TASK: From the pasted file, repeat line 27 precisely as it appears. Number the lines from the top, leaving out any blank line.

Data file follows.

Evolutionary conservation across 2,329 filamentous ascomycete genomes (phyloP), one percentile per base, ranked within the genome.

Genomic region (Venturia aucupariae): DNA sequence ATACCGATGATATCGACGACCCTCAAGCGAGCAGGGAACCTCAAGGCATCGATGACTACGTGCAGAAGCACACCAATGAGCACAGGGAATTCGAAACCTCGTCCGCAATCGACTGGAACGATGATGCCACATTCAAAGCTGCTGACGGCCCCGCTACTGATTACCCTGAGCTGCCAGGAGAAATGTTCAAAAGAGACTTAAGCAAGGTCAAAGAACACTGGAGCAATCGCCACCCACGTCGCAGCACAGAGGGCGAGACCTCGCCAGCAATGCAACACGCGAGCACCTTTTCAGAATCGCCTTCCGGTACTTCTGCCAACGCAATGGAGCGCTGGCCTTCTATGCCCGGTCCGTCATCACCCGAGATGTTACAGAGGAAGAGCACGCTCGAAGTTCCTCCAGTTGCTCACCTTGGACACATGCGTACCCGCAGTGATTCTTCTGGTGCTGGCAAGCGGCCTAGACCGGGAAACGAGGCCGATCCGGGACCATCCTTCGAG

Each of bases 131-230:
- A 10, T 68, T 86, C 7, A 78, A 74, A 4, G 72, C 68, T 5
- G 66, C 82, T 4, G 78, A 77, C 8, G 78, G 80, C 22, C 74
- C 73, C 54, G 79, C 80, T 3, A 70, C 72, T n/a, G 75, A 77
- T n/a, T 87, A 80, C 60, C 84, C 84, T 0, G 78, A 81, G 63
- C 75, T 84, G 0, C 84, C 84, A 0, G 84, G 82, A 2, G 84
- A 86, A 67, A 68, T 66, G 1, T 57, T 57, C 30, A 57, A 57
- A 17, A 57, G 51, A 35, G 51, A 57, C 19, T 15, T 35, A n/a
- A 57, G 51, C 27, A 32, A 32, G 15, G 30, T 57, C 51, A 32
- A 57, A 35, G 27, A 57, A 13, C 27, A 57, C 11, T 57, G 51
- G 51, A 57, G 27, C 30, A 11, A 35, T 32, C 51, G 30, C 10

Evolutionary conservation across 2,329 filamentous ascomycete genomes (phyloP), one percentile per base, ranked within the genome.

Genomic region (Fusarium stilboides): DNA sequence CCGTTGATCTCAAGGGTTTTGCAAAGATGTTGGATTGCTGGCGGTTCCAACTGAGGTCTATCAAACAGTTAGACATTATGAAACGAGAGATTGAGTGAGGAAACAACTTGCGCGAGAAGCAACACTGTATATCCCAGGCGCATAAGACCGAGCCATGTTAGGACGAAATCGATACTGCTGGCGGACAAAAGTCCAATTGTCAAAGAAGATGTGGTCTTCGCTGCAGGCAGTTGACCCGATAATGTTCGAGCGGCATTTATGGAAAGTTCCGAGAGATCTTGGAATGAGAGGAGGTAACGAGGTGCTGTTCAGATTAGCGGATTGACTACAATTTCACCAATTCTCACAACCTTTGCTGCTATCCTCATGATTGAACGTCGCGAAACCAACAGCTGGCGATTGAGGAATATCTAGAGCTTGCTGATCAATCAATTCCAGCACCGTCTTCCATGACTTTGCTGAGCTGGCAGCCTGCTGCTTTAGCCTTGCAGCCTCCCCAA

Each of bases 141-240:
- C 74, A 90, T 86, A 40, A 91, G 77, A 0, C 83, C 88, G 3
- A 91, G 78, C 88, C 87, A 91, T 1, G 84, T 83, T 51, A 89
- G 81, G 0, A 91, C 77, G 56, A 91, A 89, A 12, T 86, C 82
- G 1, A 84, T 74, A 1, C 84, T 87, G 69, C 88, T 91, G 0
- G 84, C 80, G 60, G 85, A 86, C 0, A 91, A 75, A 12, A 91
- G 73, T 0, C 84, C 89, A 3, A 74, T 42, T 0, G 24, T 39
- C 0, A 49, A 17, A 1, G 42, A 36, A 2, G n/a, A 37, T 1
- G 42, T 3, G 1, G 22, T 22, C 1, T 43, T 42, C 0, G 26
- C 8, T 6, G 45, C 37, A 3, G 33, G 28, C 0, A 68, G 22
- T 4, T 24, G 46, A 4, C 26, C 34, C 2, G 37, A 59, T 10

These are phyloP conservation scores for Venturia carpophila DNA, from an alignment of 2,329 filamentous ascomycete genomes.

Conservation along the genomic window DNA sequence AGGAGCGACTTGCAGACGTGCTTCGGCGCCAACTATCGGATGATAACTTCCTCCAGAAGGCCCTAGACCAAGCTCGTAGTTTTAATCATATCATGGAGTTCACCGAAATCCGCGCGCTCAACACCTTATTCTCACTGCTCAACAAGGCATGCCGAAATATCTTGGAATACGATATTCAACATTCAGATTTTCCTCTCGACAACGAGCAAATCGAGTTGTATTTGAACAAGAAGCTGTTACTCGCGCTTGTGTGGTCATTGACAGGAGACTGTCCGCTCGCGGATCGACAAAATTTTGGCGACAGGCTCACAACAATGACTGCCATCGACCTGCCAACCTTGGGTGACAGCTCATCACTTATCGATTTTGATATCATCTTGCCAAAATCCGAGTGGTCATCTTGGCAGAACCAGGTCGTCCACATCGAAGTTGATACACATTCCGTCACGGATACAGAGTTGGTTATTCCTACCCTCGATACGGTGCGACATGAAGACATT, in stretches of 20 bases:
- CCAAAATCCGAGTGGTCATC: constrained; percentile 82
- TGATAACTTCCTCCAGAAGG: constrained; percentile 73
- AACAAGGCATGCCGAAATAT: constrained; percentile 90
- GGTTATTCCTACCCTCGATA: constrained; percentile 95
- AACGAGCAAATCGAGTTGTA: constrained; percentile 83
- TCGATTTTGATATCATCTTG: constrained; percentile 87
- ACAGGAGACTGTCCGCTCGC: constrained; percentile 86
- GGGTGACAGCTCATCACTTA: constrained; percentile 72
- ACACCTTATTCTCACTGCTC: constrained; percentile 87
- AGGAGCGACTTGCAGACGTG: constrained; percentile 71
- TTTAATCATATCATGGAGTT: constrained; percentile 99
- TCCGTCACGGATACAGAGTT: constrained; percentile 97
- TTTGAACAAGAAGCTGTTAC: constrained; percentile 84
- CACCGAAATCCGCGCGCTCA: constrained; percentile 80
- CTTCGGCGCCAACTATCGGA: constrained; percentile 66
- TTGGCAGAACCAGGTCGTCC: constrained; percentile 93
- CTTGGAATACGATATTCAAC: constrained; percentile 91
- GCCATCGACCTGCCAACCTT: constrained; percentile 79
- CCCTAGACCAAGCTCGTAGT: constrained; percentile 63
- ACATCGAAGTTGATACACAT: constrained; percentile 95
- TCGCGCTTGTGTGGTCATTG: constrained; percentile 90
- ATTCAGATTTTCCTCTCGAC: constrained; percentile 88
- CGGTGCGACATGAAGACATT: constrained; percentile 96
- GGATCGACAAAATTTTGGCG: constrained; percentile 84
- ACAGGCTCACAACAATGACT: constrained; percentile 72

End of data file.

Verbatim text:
These are phyloP conservation scores for Venturia carpophila DNA, from an alignment of 2,329 filamentous ascomycete genomes.